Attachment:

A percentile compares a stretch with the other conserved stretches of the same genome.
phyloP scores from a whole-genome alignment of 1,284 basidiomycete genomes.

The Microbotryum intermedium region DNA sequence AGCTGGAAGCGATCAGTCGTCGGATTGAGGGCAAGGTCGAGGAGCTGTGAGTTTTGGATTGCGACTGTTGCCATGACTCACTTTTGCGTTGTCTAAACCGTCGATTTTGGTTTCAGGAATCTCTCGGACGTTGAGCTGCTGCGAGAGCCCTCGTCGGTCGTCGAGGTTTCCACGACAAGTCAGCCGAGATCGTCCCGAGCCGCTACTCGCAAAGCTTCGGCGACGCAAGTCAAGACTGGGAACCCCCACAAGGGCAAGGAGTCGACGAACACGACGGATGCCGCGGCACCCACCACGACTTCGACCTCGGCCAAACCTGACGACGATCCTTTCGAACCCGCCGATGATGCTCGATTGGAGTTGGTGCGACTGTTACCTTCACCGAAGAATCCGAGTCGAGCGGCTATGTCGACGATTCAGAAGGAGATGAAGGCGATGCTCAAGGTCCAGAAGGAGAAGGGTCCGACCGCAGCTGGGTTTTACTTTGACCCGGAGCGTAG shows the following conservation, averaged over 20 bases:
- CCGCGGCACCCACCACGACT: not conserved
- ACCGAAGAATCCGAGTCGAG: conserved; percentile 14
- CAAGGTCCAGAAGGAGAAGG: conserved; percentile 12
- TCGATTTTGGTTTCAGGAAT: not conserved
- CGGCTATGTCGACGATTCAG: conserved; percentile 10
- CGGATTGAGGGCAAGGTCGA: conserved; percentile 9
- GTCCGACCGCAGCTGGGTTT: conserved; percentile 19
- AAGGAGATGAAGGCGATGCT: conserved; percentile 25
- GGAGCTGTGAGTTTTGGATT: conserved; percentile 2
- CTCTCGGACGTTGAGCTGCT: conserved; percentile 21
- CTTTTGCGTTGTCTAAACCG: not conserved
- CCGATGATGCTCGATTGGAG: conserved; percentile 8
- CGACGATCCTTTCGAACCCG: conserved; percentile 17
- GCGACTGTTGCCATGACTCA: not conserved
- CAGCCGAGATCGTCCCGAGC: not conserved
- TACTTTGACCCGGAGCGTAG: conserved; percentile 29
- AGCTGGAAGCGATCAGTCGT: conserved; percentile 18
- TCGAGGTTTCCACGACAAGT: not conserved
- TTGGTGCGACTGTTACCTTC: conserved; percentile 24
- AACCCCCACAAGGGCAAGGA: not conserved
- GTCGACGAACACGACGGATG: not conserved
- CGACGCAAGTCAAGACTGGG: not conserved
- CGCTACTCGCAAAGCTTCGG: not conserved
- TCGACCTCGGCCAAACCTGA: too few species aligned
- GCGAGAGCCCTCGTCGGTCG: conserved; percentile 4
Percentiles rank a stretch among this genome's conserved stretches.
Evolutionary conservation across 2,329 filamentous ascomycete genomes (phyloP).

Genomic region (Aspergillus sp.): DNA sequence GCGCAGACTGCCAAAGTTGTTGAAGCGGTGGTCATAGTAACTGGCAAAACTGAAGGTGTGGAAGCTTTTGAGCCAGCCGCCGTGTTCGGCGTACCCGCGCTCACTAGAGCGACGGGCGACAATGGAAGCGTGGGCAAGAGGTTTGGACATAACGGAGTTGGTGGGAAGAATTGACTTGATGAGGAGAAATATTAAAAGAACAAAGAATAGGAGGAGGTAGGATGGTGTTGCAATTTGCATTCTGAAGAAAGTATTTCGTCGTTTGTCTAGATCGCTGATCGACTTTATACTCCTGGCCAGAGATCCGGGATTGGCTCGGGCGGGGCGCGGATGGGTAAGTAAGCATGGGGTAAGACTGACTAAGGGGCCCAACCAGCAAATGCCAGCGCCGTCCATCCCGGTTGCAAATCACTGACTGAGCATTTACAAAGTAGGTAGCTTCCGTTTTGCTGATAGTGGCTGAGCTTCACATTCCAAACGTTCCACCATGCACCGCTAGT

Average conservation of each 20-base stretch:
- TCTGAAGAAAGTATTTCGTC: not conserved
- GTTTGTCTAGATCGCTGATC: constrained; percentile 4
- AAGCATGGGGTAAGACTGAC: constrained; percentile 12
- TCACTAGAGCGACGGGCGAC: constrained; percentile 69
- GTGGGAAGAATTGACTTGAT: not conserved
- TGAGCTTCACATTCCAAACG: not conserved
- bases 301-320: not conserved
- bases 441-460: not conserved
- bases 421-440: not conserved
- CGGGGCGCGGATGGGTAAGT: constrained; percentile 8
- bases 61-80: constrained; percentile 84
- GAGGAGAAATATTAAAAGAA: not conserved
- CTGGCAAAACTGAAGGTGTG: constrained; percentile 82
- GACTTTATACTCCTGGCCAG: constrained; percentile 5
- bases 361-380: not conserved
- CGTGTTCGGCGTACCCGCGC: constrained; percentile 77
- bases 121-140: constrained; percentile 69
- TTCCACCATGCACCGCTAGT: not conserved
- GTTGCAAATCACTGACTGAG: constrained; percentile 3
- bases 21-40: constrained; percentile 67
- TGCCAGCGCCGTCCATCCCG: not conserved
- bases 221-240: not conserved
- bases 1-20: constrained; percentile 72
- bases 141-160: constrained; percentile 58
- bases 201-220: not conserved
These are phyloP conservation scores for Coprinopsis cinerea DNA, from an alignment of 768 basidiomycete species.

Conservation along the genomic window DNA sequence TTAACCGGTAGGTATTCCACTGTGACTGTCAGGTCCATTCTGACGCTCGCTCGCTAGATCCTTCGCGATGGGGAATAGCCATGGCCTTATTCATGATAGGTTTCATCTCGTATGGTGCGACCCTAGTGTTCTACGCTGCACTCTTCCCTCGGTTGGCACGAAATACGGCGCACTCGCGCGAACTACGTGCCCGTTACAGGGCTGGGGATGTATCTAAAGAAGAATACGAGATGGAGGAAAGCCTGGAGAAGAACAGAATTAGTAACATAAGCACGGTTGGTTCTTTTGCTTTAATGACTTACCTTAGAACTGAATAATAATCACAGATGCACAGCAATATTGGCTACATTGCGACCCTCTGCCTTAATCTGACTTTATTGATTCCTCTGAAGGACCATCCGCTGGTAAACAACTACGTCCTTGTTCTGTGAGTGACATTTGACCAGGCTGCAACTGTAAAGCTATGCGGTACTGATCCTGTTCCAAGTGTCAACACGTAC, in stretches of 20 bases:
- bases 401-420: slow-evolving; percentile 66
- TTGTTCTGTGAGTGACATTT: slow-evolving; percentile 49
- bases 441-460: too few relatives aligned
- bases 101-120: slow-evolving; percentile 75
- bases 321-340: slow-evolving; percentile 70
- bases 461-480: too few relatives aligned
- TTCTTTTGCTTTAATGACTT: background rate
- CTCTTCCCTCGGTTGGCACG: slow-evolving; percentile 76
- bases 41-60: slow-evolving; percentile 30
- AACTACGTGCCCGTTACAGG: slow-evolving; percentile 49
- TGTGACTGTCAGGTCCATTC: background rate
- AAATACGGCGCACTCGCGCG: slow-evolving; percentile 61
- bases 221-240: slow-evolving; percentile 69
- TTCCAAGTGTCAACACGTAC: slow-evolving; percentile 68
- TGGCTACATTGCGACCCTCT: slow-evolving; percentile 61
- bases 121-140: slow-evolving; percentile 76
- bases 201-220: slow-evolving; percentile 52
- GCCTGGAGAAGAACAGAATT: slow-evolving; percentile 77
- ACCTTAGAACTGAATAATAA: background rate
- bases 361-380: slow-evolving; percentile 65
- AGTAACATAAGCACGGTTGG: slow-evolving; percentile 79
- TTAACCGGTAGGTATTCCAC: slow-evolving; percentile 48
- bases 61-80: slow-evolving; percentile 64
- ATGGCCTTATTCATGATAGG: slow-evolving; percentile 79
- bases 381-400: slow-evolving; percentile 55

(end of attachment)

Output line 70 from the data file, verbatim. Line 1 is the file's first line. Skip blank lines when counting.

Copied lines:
- TGTGACTGTCAGGTCCATTC: background rate